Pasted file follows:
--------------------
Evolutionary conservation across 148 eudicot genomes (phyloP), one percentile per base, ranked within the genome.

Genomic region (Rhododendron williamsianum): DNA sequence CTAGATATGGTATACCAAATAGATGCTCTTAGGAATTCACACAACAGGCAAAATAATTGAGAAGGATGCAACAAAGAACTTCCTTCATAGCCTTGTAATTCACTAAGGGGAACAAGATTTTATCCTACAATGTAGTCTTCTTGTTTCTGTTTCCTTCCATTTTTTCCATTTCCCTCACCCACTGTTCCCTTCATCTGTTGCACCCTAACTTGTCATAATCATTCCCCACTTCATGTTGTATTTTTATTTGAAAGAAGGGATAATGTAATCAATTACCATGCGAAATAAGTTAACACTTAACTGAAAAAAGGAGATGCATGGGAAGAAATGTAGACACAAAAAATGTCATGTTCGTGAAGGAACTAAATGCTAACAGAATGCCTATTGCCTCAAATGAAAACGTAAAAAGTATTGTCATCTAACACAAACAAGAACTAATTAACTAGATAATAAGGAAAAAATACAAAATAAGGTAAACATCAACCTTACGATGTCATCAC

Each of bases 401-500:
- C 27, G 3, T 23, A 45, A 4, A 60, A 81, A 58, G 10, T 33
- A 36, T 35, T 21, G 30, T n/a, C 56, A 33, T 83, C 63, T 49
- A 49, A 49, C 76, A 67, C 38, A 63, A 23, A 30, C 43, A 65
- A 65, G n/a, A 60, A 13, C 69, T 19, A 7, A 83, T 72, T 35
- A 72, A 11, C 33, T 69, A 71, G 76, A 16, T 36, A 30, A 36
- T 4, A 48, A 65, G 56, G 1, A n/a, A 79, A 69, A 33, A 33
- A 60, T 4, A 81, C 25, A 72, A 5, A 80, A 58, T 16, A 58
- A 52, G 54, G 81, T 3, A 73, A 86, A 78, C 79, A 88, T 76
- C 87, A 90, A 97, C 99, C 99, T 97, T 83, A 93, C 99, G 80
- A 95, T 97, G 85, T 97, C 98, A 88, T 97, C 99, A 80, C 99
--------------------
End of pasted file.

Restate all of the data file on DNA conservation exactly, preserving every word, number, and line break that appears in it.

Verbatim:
Evolutionary conservation across 148 eudicot genomes (phyloP), one percentile per base, ranked within the genome.

Genomic region (Rhododendron williamsianum): DNA sequence CTAGATATGGTATACCAAATAGATGCTCTTAGGAATTCACACAACAGGCAAAATAATTGAGAAGGATGCAACAAAGAACTTCCTTCATAGCCTTGTAATTCACTAAGGGGAACAAGATTTTATCCTACAATGTAGTCTTCTTGTTTCTGTTTCCTTCCATTTTTTCCATTTCCCTCACCCACTGTTCCCTTCATCTGTTGCACCCTAACTTGTCATAATCATTCCCCACTTCATGTTGTATTTTTATTTGAAAGAAGGGATAATGTAATCAATTACCATGCGAAATAAGTTAACACTTAACTGAAAAAAGGAGATGCATGGGAAGAAATGTAGACACAAAAAATGTCATGTTCGTGAAGGAACTAAATGCTAACAGAATGCCTATTGCCTCAAATGAAAACGTAAAAAGTATTGTCATCTAACACAAACAAGAACTAATTAACTAGATAATAAGGAAAAAATACAAAATAAGGTAAACATCAACCTTACGATGTCATCAC

Each of bases 401-500:
- C 27, G 3, T 23, A 45, A 4, A 60, A 81, A 58, G 10, T 33
- A 36, T 35, T 21, G 30, T n/a, C 56, A 33, T 83, C 63, T 49
- A 49, A 49, C 76, A 67, C 38, A 63, A 23, A 30, C 43, A 65
- A 65, G n/a, A 60, A 13, C 69, T 19, A 7, A 83, T 72, T 35
- A 72, A 11, C 33, T 69, A 71, G 76, A 16, T 36, A 30, A 36
- T 4, A 48, A 65, G 56, G 1, A n/a, A 79, A 69, A 33, A 33
- A 60, T 4, A 81, C 25, A 72, A 5, A 80, A 58, T 16, A 58
- A 52, G 54, G 81, T 3, A 73, A 86, A 78, C 79, A 88, T 76
- C 87, A 90, A 97, C 99, C 99, T 97, T 83, A 93, C 99, G 80
- A 95, T 97, G 85, T 97, C 98, A 88, T 97, C 99, A 80, C 99